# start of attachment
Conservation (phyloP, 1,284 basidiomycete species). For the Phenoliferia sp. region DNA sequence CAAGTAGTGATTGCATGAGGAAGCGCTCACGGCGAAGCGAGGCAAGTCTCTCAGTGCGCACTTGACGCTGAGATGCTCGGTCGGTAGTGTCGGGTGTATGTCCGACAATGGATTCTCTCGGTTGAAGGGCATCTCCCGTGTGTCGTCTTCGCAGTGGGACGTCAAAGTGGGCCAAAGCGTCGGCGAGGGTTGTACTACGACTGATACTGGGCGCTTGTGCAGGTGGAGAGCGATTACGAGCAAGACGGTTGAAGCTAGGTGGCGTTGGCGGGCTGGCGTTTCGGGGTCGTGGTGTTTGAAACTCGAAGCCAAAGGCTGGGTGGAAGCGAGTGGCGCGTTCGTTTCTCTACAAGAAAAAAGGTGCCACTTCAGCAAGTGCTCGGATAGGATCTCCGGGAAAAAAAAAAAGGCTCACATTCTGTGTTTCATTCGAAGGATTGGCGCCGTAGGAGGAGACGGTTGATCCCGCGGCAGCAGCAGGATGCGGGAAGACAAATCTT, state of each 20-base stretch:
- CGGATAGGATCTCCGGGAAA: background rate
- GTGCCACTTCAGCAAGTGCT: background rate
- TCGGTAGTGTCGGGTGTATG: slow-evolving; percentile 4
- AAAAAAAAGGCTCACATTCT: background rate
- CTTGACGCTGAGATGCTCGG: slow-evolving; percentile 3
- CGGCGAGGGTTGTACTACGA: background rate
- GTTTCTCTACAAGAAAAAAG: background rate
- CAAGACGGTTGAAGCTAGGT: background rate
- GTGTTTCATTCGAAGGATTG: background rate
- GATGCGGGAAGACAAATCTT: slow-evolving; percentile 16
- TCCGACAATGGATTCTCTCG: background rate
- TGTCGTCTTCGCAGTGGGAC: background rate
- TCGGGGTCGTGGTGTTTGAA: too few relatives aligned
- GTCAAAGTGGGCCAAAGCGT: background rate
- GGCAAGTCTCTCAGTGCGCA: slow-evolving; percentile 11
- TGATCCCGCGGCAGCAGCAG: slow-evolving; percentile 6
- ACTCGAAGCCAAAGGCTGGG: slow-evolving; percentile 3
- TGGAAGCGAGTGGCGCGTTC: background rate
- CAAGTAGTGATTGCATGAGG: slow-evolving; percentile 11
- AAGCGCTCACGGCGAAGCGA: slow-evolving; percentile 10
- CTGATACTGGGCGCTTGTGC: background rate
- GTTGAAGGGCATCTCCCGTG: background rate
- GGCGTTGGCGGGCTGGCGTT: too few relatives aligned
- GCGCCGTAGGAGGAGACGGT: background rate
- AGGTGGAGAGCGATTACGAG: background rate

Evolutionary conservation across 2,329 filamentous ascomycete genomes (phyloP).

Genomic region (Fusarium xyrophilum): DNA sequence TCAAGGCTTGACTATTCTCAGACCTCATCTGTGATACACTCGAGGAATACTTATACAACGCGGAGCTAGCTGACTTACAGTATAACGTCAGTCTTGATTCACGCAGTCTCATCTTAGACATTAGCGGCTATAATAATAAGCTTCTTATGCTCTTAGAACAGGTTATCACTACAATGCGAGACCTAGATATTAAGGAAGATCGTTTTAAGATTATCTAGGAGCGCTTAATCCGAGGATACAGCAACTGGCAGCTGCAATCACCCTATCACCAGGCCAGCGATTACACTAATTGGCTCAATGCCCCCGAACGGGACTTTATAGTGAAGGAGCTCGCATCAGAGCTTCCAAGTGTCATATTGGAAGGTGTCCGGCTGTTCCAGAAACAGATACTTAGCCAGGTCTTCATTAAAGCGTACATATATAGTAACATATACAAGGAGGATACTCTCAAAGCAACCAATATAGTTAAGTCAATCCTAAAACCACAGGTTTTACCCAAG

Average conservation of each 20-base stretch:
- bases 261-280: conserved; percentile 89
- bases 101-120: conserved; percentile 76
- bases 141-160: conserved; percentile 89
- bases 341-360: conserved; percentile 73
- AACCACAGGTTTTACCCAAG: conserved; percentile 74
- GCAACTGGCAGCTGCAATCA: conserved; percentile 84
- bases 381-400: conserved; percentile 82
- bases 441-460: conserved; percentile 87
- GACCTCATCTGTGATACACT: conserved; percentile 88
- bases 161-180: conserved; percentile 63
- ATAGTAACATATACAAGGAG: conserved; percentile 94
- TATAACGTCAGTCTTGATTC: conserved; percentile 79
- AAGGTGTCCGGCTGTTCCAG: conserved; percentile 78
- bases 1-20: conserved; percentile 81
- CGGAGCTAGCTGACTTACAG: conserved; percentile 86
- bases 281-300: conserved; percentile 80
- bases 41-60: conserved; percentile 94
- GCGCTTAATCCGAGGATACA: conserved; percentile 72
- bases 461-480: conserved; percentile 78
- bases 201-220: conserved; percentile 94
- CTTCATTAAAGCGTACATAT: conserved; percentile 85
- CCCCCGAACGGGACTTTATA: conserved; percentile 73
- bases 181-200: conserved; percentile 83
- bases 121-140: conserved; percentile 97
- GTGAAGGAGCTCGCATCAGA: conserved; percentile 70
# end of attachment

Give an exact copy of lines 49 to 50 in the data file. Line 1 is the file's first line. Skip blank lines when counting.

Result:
- bases 201-220: conserved; percentile 94
- CTTCATTAAAGCGTACATAT: conserved; percentile 85